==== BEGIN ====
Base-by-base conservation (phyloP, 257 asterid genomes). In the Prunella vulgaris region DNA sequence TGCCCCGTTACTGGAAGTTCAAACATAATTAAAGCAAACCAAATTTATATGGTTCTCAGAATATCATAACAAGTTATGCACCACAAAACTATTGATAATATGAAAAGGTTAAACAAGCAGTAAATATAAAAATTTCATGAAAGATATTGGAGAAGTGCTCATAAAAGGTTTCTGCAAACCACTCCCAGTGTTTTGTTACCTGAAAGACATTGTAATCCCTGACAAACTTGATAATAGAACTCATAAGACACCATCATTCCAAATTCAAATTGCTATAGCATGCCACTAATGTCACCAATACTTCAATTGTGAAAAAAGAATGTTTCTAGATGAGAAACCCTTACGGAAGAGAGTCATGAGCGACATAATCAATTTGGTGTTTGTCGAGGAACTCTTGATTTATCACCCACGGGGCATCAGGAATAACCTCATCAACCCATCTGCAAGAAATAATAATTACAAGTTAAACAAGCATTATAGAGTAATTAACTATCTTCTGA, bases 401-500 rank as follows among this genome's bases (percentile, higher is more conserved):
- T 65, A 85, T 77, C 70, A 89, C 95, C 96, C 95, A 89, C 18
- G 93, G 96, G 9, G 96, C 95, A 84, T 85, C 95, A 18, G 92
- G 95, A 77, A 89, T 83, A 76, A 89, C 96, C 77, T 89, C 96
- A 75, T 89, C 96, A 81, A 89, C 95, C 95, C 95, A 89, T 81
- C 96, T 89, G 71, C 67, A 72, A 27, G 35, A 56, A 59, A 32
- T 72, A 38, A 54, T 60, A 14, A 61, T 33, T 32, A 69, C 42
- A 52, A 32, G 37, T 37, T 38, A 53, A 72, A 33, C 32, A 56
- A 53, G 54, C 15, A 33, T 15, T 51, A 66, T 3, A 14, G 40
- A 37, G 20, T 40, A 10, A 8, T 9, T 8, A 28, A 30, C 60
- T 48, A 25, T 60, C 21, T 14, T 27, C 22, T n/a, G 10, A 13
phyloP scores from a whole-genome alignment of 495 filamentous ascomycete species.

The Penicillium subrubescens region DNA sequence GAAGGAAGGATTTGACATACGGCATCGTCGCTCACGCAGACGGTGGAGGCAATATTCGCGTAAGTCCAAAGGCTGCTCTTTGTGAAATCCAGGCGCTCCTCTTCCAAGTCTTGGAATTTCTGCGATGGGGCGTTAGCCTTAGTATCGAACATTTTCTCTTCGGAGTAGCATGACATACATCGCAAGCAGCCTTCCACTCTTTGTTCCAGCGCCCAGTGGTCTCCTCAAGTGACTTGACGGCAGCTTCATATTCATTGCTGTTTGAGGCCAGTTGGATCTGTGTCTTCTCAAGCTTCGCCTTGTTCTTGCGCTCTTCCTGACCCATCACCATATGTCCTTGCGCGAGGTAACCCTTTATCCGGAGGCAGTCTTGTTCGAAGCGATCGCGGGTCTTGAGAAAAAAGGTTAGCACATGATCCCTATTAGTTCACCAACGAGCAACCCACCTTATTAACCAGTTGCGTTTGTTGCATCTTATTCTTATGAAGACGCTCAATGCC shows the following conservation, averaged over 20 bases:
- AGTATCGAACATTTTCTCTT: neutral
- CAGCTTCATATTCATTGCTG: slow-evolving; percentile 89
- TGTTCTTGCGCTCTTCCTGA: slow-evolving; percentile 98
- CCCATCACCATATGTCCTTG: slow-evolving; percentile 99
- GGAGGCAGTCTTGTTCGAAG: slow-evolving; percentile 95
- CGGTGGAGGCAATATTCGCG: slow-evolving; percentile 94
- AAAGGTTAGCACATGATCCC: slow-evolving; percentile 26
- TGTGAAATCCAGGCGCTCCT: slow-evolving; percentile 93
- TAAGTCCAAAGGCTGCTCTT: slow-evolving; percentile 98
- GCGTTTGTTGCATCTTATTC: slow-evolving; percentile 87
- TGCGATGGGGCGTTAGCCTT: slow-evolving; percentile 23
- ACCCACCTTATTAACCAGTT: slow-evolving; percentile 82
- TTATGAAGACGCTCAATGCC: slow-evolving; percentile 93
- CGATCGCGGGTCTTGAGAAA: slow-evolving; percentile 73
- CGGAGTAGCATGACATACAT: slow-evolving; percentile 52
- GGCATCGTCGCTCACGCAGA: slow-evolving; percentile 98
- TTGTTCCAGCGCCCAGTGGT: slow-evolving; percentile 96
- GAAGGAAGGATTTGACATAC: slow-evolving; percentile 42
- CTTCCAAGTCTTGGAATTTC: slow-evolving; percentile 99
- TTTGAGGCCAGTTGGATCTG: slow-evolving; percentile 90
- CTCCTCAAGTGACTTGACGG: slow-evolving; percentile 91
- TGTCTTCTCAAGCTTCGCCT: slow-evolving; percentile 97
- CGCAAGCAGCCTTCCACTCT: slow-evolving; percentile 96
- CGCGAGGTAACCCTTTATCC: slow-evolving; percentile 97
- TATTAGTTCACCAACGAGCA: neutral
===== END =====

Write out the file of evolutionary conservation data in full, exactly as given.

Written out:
Base-by-base conservation (phyloP, 257 asterid genomes). In the Prunella vulgaris region DNA sequence TGCCCCGTTACTGGAAGTTCAAACATAATTAAAGCAAACCAAATTTATATGGTTCTCAGAATATCATAACAAGTTATGCACCACAAAACTATTGATAATATGAAAAGGTTAAACAAGCAGTAAATATAAAAATTTCATGAAAGATATTGGAGAAGTGCTCATAAAAGGTTTCTGCAAACCACTCCCAGTGTTTTGTTACCTGAAAGACATTGTAATCCCTGACAAACTTGATAATAGAACTCATAAGACACCATCATTCCAAATTCAAATTGCTATAGCATGCCACTAATGTCACCAATACTTCAATTGTGAAAAAAGAATGTTTCTAGATGAGAAACCCTTACGGAAGAGAGTCATGAGCGACATAATCAATTTGGTGTTTGTCGAGGAACTCTTGATTTATCACCCACGGGGCATCAGGAATAACCTCATCAACCCATCTGCAAGAAATAATAATTACAAGTTAAACAAGCATTATAGAGTAATTAACTATCTTCTGA, bases 401-500 rank as follows among this genome's bases (percentile, higher is more conserved):
- T 65, A 85, T 77, C 70, A 89, C 95, C 96, C 95, A 89, C 18
- G 93, G 96, G 9, G 96, C 95, A 84, T 85, C 95, A 18, G 92
- G 95, A 77, A 89, T 83, A 76, A 89, C 96, C 77, T 89, C 96
- A 75, T 89, C 96, A 81, A 89, C 95, C 95, C 95, A 89, T 81
- C 96, T 89, G 71, C 67, A 72, A 27, G 35, A 56, A 59, A 32
- T 72, A 38, A 54, T 60, A 14, A 61, T 33, T 32, A 69, C 42
- A 52, A 32, G 37, T 37, T 38, A 53, A 72, A 33, C 32, A 56
- A 53, G 54, C 15, A 33, T 15, T 51, A 66, T 3, A 14, G 40
- A 37, G 20, T 40, A 10, A 8, T 9, T 8, A 28, A 30, C 60
- T 48, A 25, T 60, C 21, T 14, T 27, C 22, T n/a, G 10, A 13
phyloP scores from a whole-genome alignment of 495 filamentous ascomycete species.

The Penicillium subrubescens region DNA sequence GAAGGAAGGATTTGACATACGGCATCGTCGCTCACGCAGACGGTGGAGGCAATATTCGCGTAAGTCCAAAGGCTGCTCTTTGTGAAATCCAGGCGCTCCTCTTCCAAGTCTTGGAATTTCTGCGATGGGGCGTTAGCCTTAGTATCGAACATTTTCTCTTCGGAGTAGCATGACATACATCGCAAGCAGCCTTCCACTCTTTGTTCCAGCGCCCAGTGGTCTCCTCAAGTGACTTGACGGCAGCTTCATATTCATTGCTGTTTGAGGCCAGTTGGATCTGTGTCTTCTCAAGCTTCGCCTTGTTCTTGCGCTCTTCCTGACCCATCACCATATGTCCTTGCGCGAGGTAACCCTTTATCCGGAGGCAGTCTTGTTCGAAGCGATCGCGGGTCTTGAGAAAAAAGGTTAGCACATGATCCCTATTAGTTCACCAACGAGCAACCCACCTTATTAACCAGTTGCGTTTGTTGCATCTTATTCTTATGAAGACGCTCAATGCC shows the following conservation, averaged over 20 bases:
- AGTATCGAACATTTTCTCTT: neutral
- CAGCTTCATATTCATTGCTG: slow-evolving; percentile 89
- TGTTCTTGCGCTCTTCCTGA: slow-evolving; percentile 98
- CCCATCACCATATGTCCTTG: slow-evolving; percentile 99
- GGAGGCAGTCTTGTTCGAAG: slow-evolving; percentile 95
- CGGTGGAGGCAATATTCGCG: slow-evolving; percentile 94
- AAAGGTTAGCACATGATCCC: slow-evolving; percentile 26
- TGTGAAATCCAGGCGCTCCT: slow-evolving; percentile 93
- TAAGTCCAAAGGCTGCTCTT: slow-evolving; percentile 98
- GCGTTTGTTGCATCTTATTC: slow-evolving; percentile 87
- TGCGATGGGGCGTTAGCCTT: slow-evolving; percentile 23
- ACCCACCTTATTAACCAGTT: slow-evolving; percentile 82
- TTATGAAGACGCTCAATGCC: slow-evolving; percentile 93
- CGATCGCGGGTCTTGAGAAA: slow-evolving; percentile 73
- CGGAGTAGCATGACATACAT: slow-evolving; percentile 52
- GGCATCGTCGCTCACGCAGA: slow-evolving; percentile 98
- TTGTTCCAGCGCCCAGTGGT: slow-evolving; percentile 96
- GAAGGAAGGATTTGACATAC: slow-evolving; percentile 42
- CTTCCAAGTCTTGGAATTTC: slow-evolving; percentile 99
- TTTGAGGCCAGTTGGATCTG: slow-evolving; percentile 90
- CTCCTCAAGTGACTTGACGG: slow-evolving; percentile 91
- TGTCTTCTCAAGCTTCGCCT: slow-evolving; percentile 97
- CGCAAGCAGCCTTCCACTCT: slow-evolving; percentile 96
- CGCGAGGTAACCCTTTATCC: slow-evolving; percentile 97
- TATTAGTTCACCAACGAGCA: neutral